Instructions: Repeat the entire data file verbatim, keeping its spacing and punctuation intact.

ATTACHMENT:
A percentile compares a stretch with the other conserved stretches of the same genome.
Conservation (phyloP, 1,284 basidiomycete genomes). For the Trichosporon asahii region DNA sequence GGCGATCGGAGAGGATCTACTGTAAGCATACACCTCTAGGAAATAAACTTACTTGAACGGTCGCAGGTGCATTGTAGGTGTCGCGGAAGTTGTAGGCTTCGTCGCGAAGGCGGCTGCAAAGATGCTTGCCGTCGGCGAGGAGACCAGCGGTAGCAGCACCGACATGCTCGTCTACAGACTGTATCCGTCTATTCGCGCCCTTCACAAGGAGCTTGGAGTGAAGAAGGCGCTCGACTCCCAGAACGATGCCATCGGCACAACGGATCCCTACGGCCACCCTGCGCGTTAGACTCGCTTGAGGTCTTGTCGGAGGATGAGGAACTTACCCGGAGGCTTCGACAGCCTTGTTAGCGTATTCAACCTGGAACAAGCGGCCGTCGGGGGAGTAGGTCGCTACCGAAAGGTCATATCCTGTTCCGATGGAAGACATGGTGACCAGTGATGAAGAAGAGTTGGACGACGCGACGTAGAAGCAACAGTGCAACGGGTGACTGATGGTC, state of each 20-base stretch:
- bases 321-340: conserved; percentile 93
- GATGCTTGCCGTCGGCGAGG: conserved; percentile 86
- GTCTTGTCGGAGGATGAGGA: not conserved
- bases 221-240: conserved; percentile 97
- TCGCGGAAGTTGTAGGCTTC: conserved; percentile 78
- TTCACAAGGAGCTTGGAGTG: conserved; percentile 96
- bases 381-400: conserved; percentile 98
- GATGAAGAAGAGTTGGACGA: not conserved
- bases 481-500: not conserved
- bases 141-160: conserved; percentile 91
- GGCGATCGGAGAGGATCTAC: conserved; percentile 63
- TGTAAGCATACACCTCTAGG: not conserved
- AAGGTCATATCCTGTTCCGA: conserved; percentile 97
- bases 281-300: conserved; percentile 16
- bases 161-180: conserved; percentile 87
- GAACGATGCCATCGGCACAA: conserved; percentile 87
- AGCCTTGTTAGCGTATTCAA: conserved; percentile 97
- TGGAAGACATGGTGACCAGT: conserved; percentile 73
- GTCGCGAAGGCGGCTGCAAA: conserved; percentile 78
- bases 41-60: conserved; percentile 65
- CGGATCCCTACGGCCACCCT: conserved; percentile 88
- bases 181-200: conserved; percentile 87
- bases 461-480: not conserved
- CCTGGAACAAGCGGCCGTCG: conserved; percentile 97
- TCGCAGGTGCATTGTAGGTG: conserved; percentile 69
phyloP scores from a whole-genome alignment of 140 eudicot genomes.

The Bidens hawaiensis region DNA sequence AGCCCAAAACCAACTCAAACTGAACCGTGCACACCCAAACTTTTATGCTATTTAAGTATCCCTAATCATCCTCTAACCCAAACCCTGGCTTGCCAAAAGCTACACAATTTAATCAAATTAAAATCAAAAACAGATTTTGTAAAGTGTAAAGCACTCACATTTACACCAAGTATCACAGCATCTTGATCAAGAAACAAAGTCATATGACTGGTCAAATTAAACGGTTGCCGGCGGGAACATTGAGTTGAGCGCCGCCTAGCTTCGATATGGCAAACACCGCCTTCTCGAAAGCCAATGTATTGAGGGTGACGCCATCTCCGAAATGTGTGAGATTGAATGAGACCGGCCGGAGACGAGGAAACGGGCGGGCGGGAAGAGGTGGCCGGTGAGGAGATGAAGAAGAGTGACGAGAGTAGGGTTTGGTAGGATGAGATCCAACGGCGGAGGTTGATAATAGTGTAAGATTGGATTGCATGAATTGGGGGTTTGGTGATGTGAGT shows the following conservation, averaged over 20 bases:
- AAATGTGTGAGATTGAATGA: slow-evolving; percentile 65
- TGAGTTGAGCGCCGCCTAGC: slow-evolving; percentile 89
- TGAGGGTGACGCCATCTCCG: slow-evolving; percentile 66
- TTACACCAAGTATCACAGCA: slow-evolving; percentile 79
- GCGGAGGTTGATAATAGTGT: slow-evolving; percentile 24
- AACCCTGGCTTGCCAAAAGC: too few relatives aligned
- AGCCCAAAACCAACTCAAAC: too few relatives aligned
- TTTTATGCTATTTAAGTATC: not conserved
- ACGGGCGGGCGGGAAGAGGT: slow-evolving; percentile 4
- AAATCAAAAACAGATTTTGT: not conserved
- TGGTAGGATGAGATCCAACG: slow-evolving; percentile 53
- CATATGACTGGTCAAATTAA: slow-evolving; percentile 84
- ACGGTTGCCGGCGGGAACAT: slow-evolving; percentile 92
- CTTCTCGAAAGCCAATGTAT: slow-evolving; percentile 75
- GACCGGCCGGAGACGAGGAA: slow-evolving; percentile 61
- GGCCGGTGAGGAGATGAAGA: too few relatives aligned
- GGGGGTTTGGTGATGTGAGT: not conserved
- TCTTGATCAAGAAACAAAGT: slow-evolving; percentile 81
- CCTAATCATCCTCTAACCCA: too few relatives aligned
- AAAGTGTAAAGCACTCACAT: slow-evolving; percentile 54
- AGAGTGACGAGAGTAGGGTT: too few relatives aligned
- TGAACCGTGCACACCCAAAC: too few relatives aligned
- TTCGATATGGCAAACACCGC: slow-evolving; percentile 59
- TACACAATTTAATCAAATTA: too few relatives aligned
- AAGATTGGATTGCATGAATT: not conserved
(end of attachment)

A percentile compares a stretch with the other conserved stretches of the same genome.
Conservation (phyloP, 1,284 basidiomycete genomes). For the Trichosporon asahii region DNA sequence GGCGATCGGAGAGGATCTACTGTAAGCATACACCTCTAGGAAATAAACTTACTTGAACGGTCGCAGGTGCATTGTAGGTGTCGCGGAAGTTGTAGGCTTCGTCGCGAAGGCGGCTGCAAAGATGCTTGCCGTCGGCGAGGAGACCAGCGGTAGCAGCACCGACATGCTCGTCTACAGACTGTATCCGTCTATTCGCGCCCTTCACAAGGAGCTTGGAGTGAAGAAGGCGCTCGACTCCCAGAACGATGCCATCGGCACAACGGATCCCTACGGCCACCCTGCGCGTTAGACTCGCTTGAGGTCTTGTCGGAGGATGAGGAACTTACCCGGAGGCTTCGACAGCCTTGTTAGCGTATTCAACCTGGAACAAGCGGCCGTCGGGGGAGTAGGTCGCTACCGAAAGGTCATATCCTGTTCCGATGGAAGACATGGTGACCAGTGATGAAGAAGAGTTGGACGACGCGACGTAGAAGCAACAGTGCAACGGGTGACTGATGGTC, state of each 20-base stretch:
- bases 321-340: conserved; percentile 93
- GATGCTTGCCGTCGGCGAGG: conserved; percentile 86
- GTCTTGTCGGAGGATGAGGA: not conserved
- bases 221-240: conserved; percentile 97
- TCGCGGAAGTTGTAGGCTTC: conserved; percentile 78
- TTCACAAGGAGCTTGGAGTG: conserved; percentile 96
- bases 381-400: conserved; percentile 98
- GATGAAGAAGAGTTGGACGA: not conserved
- bases 481-500: not conserved
- bases 141-160: conserved; percentile 91
- GGCGATCGGAGAGGATCTAC: conserved; percentile 63
- TGTAAGCATACACCTCTAGG: not conserved
- AAGGTCATATCCTGTTCCGA: conserved; percentile 97
- bases 281-300: conserved; percentile 16
- bases 161-180: conserved; percentile 87
- GAACGATGCCATCGGCACAA: conserved; percentile 87
- AGCCTTGTTAGCGTATTCAA: conserved; percentile 97
- TGGAAGACATGGTGACCAGT: conserved; percentile 73
- GTCGCGAAGGCGGCTGCAAA: conserved; percentile 78
- bases 41-60: conserved; percentile 65
- CGGATCCCTACGGCCACCCT: conserved; percentile 88
- bases 181-200: conserved; percentile 87
- bases 461-480: not conserved
- CCTGGAACAAGCGGCCGTCG: conserved; percentile 97
- TCGCAGGTGCATTGTAGGTG: conserved; percentile 69
phyloP scores from a whole-genome alignment of 140 eudicot genomes.

The Bidens hawaiensis region DNA sequence AGCCCAAAACCAACTCAAACTGAACCGTGCACACCCAAACTTTTATGCTATTTAAGTATCCCTAATCATCCTCTAACCCAAACCCTGGCTTGCCAAAAGCTACACAATTTAATCAAATTAAAATCAAAAACAGATTTTGTAAAGTGTAAAGCACTCACATTTACACCAAGTATCACAGCATCTTGATCAAGAAACAAAGTCATATGACTGGTCAAATTAAACGGTTGCCGGCGGGAACATTGAGTTGAGCGCCGCCTAGCTTCGATATGGCAAACACCGCCTTCTCGAAAGCCAATGTATTGAGGGTGACGCCATCTCCGAAATGTGTGAGATTGAATGAGACCGGCCGGAGACGAGGAAACGGGCGGGCGGGAAGAGGTGGCCGGTGAGGAGATGAAGAAGAGTGACGAGAGTAGGGTTTGGTAGGATGAGATCCAACGGCGGAGGTTGATAATAGTGTAAGATTGGATTGCATGAATTGGGGGTTTGGTGATGTGAGT shows the following conservation, averaged over 20 bases:
- AAATGTGTGAGATTGAATGA: slow-evolving; percentile 65
- TGAGTTGAGCGCCGCCTAGC: slow-evolving; percentile 89
- TGAGGGTGACGCCATCTCCG: slow-evolving; percentile 66
- TTACACCAAGTATCACAGCA: slow-evolving; percentile 79
- GCGGAGGTTGATAATAGTGT: slow-evolving; percentile 24
- AACCCTGGCTTGCCAAAAGC: too few relatives aligned
- AGCCCAAAACCAACTCAAAC: too few relatives aligned
- TTTTATGCTATTTAAGTATC: not conserved
- ACGGGCGGGCGGGAAGAGGT: slow-evolving; percentile 4
- AAATCAAAAACAGATTTTGT: not conserved
- TGGTAGGATGAGATCCAACG: slow-evolving; percentile 53
- CATATGACTGGTCAAATTAA: slow-evolving; percentile 84
- ACGGTTGCCGGCGGGAACAT: slow-evolving; percentile 92
- CTTCTCGAAAGCCAATGTAT: slow-evolving; percentile 75
- GACCGGCCGGAGACGAGGAA: slow-evolving; percentile 61
- GGCCGGTGAGGAGATGAAGA: too few relatives aligned
- GGGGGTTTGGTGATGTGAGT: not conserved
- TCTTGATCAAGAAACAAAGT: slow-evolving; percentile 81
- CCTAATCATCCTCTAACCCA: too few relatives aligned
- AAAGTGTAAAGCACTCACAT: slow-evolving; percentile 54
- AGAGTGACGAGAGTAGGGTT: too few relatives aligned
- TGAACCGTGCACACCCAAAC: too few relatives aligned
- TTCGATATGGCAAACACCGC: slow-evolving; percentile 59
- TACACAATTTAATCAAATTA: too few relatives aligned
- AAGATTGGATTGCATGAATT: not conserved